Deluge of media discussed at Internet Week

More ways to make money from content online

NEW YORK -- The opportunities and challenges of the ever-growing consumption of online content and entertainment were in focus at Internet Week on Thursday.

"Consumers are taking on more media right now than they ever have before," Warner Bros. Television vp Brett Boutier said at a discussion at Midtown Manhattan's Time Warner Center, which drew a big crowd. Moderator Scott Donaton, publisher of Entertainment Weekly, even suggested it was the biggest turnout at the TW Center since Bono spoke in the same room a year or two ago.

Experts discussed the Internet's influence on entertainment culture. "Today we know what people like and what people don't like, what to push and pull, and we know it very quickly," Epic Records president Charlie Walk said. "It's changed the way you break artists." Apple Inc.'s iTunes surpassed Wal-Mart in April as the No. 1 music retailer in the U.S.

While some artists, such as AC/DC, would rather sell their music only in the form of whole albums rather than as single tracks, which iTunes doesn't allow them to do, Walk argued that iTunes is still a good thing, because it enables consumers to sample music. "If you have one good song, there's a good chance consumers are going to sample more songs, and if it's great, you develop a musical brand," he said. Walk cited Colbie Caillat who "broke" last year as an example.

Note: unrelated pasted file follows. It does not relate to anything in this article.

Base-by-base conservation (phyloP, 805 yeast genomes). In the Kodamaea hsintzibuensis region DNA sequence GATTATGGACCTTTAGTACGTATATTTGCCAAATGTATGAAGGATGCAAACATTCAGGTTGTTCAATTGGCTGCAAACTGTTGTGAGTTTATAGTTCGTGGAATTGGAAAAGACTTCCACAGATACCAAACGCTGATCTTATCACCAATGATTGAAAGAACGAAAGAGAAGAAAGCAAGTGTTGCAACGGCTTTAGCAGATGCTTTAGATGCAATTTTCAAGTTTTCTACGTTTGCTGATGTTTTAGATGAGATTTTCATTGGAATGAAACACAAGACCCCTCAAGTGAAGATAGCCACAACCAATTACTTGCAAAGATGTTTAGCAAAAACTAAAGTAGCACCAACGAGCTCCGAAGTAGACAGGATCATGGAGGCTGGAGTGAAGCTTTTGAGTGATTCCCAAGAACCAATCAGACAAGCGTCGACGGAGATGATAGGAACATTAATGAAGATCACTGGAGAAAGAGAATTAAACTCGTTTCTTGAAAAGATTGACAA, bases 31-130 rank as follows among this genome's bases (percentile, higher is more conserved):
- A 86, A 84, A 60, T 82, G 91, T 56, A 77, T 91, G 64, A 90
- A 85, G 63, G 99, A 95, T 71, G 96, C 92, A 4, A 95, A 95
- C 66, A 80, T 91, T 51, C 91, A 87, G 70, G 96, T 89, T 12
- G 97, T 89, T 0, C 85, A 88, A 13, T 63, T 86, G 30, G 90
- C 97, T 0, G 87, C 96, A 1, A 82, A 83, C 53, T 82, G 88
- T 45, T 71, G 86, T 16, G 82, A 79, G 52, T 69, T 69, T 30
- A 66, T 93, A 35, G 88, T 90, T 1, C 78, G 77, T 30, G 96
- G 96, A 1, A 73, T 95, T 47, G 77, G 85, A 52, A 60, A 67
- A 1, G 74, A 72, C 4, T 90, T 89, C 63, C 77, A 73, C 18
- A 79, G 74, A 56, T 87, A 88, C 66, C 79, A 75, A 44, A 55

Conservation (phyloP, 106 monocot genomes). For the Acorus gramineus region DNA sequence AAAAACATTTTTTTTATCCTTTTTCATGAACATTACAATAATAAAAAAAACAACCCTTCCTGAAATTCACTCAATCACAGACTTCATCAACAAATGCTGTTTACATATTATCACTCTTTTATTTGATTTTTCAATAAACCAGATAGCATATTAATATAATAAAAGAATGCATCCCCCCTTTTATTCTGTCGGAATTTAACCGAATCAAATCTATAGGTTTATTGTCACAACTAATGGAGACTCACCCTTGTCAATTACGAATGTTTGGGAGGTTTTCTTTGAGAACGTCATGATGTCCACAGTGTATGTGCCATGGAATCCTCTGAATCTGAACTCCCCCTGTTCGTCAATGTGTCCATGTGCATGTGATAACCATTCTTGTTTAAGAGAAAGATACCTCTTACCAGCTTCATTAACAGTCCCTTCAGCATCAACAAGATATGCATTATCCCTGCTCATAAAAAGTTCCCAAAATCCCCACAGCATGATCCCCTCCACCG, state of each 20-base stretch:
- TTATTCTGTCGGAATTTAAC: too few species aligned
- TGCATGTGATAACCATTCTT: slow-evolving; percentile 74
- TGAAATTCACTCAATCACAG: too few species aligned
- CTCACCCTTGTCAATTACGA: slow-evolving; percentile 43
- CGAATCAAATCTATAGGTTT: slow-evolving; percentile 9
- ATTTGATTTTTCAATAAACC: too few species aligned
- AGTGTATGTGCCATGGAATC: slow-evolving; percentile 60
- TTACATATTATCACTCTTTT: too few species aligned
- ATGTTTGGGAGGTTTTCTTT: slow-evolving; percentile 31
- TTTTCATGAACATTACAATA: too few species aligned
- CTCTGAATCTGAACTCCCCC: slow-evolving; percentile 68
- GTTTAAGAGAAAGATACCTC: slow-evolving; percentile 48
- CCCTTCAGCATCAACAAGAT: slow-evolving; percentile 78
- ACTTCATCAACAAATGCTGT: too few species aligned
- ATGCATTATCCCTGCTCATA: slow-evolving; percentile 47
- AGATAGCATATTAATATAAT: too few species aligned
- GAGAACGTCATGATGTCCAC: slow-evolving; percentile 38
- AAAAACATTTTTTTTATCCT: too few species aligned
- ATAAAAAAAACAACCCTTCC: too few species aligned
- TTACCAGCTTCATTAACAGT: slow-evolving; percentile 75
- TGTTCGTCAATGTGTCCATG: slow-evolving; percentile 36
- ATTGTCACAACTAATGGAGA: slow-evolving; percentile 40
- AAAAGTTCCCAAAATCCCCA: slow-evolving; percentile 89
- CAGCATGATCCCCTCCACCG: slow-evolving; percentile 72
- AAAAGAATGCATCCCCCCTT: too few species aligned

"She had 3 million plays for her video on MySpace, it got upstreamed to a music company and they marketed it and it went global," he said. "So, it didn't start with a record company, it started with an artist and a song and a $25 music video. That's the beauty of where technology is going today."

Meanwhile, People.com editor Mark Golin is skeptical about the Internet's influence on journalism. He argued that the Internet has "jacked up expectations" of what people should know, how they should know it, and when. 

"People think the barriers to entry have gone down, but in fact they've gone up," he said. "You have to be faster and more consistently accurate, because there are people who say, if I've seen it on People,com, I know it's true." To create good content, he said, requires "an immense amount of resources."

On the bright side for producers, there are more ways now than ever to make money from offering people content online, the Internet Week panel argued.

"We can charge users to have either affordability or the premium experience they want, let them download content or watch it on demand, or charge them more if they don't want to see an ad," Boutier said.
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